Big money is drowning out voter concerns

The fix: A constitutional amendment on money in politics

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Columnists

October 1, 2021 - 5:01 PM

Sen. Susan Collins (R-Maine) on July 28, 2021 in Washington, D.C. (Drew Angerer/Getty Images/TNS)

“We’re under an avalanche. No one can hear us, and we can’t hear each other.”

That’s my friend, David Trahan. He’s a logger in Waldoboro, Maine. He’s also a former Republican senator in the state Legislature and leads the Sportsman’s Alliance of Maine. Trahan and SAM represent the interests of 300,000 Maine people who hunt, fish and trap in the state’s vast woods, rivers and lakes. SAM is also Maine’s leading advocate in defense of the Second Amendment right to bear arms.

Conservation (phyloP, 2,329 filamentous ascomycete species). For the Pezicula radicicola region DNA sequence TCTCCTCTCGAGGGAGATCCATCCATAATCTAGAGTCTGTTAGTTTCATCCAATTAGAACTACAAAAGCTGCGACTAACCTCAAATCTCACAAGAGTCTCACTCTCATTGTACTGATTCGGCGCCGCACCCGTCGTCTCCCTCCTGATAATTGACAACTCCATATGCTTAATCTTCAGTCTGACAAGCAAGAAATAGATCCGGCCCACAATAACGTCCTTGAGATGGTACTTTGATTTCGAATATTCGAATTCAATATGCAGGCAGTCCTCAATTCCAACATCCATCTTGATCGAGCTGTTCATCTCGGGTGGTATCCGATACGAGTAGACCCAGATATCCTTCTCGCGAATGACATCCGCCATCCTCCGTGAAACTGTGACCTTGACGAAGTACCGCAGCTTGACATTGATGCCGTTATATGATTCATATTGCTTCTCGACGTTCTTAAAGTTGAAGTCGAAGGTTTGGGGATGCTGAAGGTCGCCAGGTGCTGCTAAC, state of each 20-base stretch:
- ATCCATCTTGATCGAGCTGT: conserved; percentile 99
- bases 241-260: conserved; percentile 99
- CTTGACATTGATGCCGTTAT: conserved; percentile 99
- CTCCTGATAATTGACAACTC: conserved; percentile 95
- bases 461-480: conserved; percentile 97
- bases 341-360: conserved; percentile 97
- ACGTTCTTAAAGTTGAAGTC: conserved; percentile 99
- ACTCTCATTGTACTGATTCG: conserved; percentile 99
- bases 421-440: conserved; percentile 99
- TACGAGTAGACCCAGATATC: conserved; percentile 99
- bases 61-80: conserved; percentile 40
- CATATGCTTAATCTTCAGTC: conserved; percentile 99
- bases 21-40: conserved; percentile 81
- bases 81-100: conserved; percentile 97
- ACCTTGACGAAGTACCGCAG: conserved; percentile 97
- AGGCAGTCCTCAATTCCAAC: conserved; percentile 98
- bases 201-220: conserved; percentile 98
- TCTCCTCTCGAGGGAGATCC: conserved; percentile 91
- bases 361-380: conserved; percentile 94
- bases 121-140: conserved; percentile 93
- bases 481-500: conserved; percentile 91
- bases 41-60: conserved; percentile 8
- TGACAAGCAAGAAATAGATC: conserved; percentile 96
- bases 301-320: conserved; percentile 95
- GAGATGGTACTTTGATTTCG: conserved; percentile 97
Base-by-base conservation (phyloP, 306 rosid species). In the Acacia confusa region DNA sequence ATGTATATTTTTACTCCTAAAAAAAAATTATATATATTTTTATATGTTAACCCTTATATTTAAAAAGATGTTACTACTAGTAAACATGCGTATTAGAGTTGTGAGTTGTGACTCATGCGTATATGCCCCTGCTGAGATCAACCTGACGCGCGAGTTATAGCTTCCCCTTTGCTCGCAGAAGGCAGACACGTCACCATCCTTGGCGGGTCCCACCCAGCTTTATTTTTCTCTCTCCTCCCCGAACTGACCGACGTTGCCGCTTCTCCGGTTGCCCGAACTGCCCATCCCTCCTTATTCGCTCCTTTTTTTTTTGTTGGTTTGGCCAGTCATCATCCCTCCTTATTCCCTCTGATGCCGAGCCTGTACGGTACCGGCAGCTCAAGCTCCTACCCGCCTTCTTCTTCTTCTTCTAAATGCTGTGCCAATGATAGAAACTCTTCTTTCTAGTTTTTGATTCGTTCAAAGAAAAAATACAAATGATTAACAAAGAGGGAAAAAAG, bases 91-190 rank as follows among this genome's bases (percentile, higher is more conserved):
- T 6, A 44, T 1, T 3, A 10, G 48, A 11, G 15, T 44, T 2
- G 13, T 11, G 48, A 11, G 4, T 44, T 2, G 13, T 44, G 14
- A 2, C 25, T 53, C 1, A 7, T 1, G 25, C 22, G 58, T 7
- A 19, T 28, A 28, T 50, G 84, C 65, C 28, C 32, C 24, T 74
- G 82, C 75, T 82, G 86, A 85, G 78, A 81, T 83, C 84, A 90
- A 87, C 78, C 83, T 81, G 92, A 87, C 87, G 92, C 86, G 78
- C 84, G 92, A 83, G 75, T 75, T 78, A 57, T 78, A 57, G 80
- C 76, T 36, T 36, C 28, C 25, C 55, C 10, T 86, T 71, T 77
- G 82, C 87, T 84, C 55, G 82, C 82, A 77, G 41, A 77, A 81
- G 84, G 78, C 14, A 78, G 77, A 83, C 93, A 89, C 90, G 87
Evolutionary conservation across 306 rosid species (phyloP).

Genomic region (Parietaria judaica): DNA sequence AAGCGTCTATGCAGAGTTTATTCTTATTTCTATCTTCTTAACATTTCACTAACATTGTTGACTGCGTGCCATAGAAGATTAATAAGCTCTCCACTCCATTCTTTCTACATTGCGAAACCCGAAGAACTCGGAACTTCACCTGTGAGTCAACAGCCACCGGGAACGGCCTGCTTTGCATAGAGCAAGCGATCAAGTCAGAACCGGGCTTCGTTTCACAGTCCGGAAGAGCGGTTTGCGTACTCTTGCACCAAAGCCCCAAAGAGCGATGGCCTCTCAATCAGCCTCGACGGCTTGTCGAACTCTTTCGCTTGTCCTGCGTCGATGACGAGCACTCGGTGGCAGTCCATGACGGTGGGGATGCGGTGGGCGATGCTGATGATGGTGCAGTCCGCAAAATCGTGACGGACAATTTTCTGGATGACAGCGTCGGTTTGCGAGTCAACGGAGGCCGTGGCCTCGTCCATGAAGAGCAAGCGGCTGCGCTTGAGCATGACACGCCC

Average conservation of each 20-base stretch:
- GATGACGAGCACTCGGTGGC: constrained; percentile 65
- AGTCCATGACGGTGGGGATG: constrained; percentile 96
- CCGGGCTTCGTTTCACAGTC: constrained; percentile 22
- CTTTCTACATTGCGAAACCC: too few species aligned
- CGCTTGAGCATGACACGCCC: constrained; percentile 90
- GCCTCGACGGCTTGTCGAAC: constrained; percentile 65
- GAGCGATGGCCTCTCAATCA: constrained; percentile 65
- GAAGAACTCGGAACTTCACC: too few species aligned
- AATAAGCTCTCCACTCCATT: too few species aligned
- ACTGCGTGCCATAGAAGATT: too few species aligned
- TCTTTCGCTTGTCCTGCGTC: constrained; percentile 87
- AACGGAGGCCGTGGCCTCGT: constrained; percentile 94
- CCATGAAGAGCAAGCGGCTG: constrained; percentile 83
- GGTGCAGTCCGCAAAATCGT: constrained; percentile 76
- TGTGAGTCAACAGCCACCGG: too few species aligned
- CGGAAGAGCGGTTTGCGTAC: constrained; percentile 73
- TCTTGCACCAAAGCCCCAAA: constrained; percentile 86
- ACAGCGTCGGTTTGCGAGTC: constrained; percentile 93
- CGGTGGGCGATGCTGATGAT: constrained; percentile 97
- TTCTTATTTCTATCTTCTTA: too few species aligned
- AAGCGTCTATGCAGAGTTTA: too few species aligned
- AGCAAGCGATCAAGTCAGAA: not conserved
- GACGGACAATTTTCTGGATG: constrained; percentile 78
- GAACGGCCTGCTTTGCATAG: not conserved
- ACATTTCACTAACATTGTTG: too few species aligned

Under an avalanche. Trahan is talking about the 2020 U.S. Senate race between incumbent Susan Collins and her Democratic challenger, Sarah Gideon. In a mostly rural state with a small population, billionaires, corporations, some big unions and various front groups from Washington, D.C., and a few other cities spent more than $200 million to bury Maine voters in a relentless sleaze bomb attack of division, disinformation and fear. The dirty game was completely bipartisan, and a snapshot of what Americans in every state are facing. Indeed, at $200 million, Maine did not even make it into the top five of big-money Senate elections.

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